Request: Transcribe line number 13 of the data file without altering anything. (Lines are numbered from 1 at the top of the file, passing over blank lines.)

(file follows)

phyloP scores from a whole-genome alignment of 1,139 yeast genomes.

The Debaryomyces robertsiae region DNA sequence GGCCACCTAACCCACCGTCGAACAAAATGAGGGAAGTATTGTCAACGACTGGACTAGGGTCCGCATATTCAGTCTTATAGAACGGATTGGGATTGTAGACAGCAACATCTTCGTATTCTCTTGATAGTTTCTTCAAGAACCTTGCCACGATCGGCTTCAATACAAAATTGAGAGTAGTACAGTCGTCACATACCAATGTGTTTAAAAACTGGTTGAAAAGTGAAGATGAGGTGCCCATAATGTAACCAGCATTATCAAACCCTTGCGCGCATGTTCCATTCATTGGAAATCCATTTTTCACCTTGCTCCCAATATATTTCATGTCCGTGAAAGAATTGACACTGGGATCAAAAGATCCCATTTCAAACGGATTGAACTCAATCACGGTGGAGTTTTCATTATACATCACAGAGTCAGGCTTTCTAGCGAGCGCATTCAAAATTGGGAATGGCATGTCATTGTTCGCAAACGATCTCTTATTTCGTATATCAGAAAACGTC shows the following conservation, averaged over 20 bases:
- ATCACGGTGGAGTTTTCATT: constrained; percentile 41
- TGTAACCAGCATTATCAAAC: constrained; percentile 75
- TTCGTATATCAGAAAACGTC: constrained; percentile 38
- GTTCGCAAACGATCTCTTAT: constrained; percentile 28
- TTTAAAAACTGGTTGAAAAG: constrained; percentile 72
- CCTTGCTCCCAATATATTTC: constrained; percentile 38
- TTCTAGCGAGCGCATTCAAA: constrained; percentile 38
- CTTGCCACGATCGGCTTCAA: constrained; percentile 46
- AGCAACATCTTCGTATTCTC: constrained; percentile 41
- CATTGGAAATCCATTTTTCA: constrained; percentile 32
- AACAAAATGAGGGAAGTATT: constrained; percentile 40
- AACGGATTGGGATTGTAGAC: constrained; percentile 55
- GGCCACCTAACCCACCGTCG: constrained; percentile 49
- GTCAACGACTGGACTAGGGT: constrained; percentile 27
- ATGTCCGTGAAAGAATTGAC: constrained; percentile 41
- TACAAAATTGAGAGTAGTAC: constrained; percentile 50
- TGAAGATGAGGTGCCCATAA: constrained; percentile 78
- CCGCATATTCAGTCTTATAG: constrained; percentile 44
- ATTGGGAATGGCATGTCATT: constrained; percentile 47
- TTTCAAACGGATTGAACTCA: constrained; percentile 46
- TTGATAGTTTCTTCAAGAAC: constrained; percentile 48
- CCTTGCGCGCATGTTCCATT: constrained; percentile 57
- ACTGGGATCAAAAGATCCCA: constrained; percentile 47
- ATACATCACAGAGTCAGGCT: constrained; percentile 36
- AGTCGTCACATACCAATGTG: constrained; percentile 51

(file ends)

- AACAAAATGAGGGAAGTATT: constrained; percentile 40